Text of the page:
We're all citizens of Muddleton

Michelle Baddeley discovers our Yucki instincts and Endian tendencies

September 4, 2008

Pete Lunn is well placed to write about behavioural economics, having originally trained as a behavioural scientist and then retrained as an economist. His argument is that mainstream economics mistakenly emphasises rationality, selfishness and independence and so operates only in a fantastical world that he calls "Marketopia".

In reality, he contends, we live in "Muddleton" - an uncertain place in which people are easily "MISLED" by mistakes, information gaps, surprises, luck, subsequent events and dishonesty. Lunn argues that behavioural economics has the empirical tools - for example, surveys and experiments to illuminate our basic economic instincts - and he provides plenty of experimental evidence to show that we are not Marketopians.

"Ultimatum game" evidence illustrates his point: in this behavioural game, a proposer offers a responder some share of a fixed sum - say £100 - but if the responder rejects the proposer's offer then both get nothing.

Mainstream economics predicts that proposers should maximise by offering the minimum - say £1 - and responders should maximise by accepting it, as £1 is better than nothing. But the experimental (and real world) evidence shows that proposers make relatively generous offers of around 50 per cent, while responders tend to reject unfair offers below about 30 per cent.

Other behavioural experimental evidence shows that people avoid immeasurable uncertainty, shift preferences over time, trust others, reciprocate generosity and forgo monetary rewards in punishing uncooperative behaviour.

Lunn argues that these findings are explained by preferences for the familiar, interpersonal relationships and social signals (although he neglects the burgeoning literature on social capital and social networks). He contends that mainstream economics ignores our basic instincts: the "Witt" ("we're in this together") instinct to cooperate, the "Yucki" ("you can keep it") instinct to reject unfair bargains and the "Endian" instinct to favour our own group ("Endian" coming from the allegory in Gulliver's Travels about Lilliputian battles between "Big Endians" and "Little Endians" who differ only because they eat different ends of boiled eggs first).

A major shortcoming of Lunn's analysis is his straw-man version of orthodox economics; it is, at its worst, confusing and misleading (particularly his presentation of theories of the firm and imperfect competition). Lunn's commentary is harsh: "if our children go on to study economics, they appear to lose maturity ... when economics students are used as experimental subjects, they are more inclined to behave selfishly ... (this) association between economic orthodoxy and childishness is fairly amusing to those of us struggling to open the profession's mind - patiently enduring the toddler tantrums of the traditionalists as the evidence piles up".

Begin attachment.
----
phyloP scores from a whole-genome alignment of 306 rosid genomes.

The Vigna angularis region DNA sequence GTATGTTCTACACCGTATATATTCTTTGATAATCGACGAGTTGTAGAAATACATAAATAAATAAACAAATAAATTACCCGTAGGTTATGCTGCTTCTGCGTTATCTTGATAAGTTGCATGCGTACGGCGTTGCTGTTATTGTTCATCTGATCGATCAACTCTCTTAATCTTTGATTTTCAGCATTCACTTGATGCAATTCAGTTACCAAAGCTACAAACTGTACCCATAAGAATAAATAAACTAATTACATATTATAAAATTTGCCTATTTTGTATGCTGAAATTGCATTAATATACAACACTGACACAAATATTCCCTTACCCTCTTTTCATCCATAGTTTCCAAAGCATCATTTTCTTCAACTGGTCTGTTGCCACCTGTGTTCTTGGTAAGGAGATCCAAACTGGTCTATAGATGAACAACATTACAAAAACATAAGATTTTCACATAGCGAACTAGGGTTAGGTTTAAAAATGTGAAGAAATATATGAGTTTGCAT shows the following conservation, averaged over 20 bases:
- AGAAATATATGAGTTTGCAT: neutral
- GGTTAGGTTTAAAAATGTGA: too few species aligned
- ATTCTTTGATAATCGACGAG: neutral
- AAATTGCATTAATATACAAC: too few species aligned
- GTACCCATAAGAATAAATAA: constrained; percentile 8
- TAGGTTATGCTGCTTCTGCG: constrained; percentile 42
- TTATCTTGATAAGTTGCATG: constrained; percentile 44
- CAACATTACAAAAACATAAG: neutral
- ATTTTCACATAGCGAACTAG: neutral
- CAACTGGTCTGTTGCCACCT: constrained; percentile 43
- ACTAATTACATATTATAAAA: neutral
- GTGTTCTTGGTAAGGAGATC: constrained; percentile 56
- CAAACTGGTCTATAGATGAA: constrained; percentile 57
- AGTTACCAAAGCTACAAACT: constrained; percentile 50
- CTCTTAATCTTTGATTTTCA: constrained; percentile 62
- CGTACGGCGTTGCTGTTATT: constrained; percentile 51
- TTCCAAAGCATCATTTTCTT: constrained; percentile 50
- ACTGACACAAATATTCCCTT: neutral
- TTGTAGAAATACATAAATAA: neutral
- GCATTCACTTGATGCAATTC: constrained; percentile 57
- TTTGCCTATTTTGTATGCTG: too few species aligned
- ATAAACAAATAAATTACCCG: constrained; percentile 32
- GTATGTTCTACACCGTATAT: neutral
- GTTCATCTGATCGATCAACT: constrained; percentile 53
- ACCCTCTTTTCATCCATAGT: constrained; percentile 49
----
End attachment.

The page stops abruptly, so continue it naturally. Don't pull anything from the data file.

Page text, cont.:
Lunn also claims that mainstream texts largely ignore behavioural economics: "The profession has for years been teaching its practitioners and students to recite doctrine." But the latest edition of Hal Varian's Intermediate Economics has a chapter devoted to behavioural economics, and N. Gregory Mankiw's Macroeconomics addresses behavioural issues of time inconsistency and preference shifts.

The pity is that Lunn's critique is essentially correct: the mainstream reliance on assumptions of axioms of rationality, selfishness and independence and on market solutions to complex problems is misguided.

But the persuasiveness of a potentially powerful and legitimate critique is undermined by Lunn's cartoon-like depictions of rival theories.

His portrayal also ignores the "dark side" of our economic instincts: "Endian" instincts explain discrimination, but Lunn spends little time on this point, even though it is essential to fundamental socio-economic problems of social alienation, gang violence, racism and so on.

Some interesting themes explored here include comparisons of the differences in evolutionary approaches: in contrast to the mainstream emphasis on market selection, behavioural economics explains the natural selection of economic instincts as highly evolved responses to environmental constraints, particularly uncertainty.

Lunn offers interesting methodological insights in underscoring the importance of the inductive method. His policy lessons are also profound: market-based solutions - for instance, labour market deregulation and inflation targeting - will be undermined by our basic economic instincts.

Surprising features in Basic Instincts are the cursory references to Keynes (arguably the first behavioural economist). Also, given Lunn's background in neuroscience, it is surprising that he claims little for neuroeconomics: "For the revolution in progress, neuroeconomics is probably no more than an entertaining sideshow."

Basic Instincts is a good starting point for investigating behavioural economics (and it includes a useful annotated reading list). It is engaging, colourful, accessible and contains many interesting anecdotes and stories.

Expert economists will accuse Lunn of dumbing down with his Marketopia versus Muddleton fairy-tale style, childish language (the Yucki and Witt instincts) and misleading acronyms (MISLED), but economics is perhaps too full of esoteric jargon, and Lunn's simple rhetorical style will suit the general audience. That aside, this is a provocative, comprehensive account of behavioural economics' most interesting insights.

And, essentially, Lunn is right: behavioural economics will revolutionise economics.

Basic Instincts: Human Nature and the New Economics

By Pete Lunn

Marshall Cavendish Business

304pp, £19.99

ISBN 9780462099200

Published 29 May 2008

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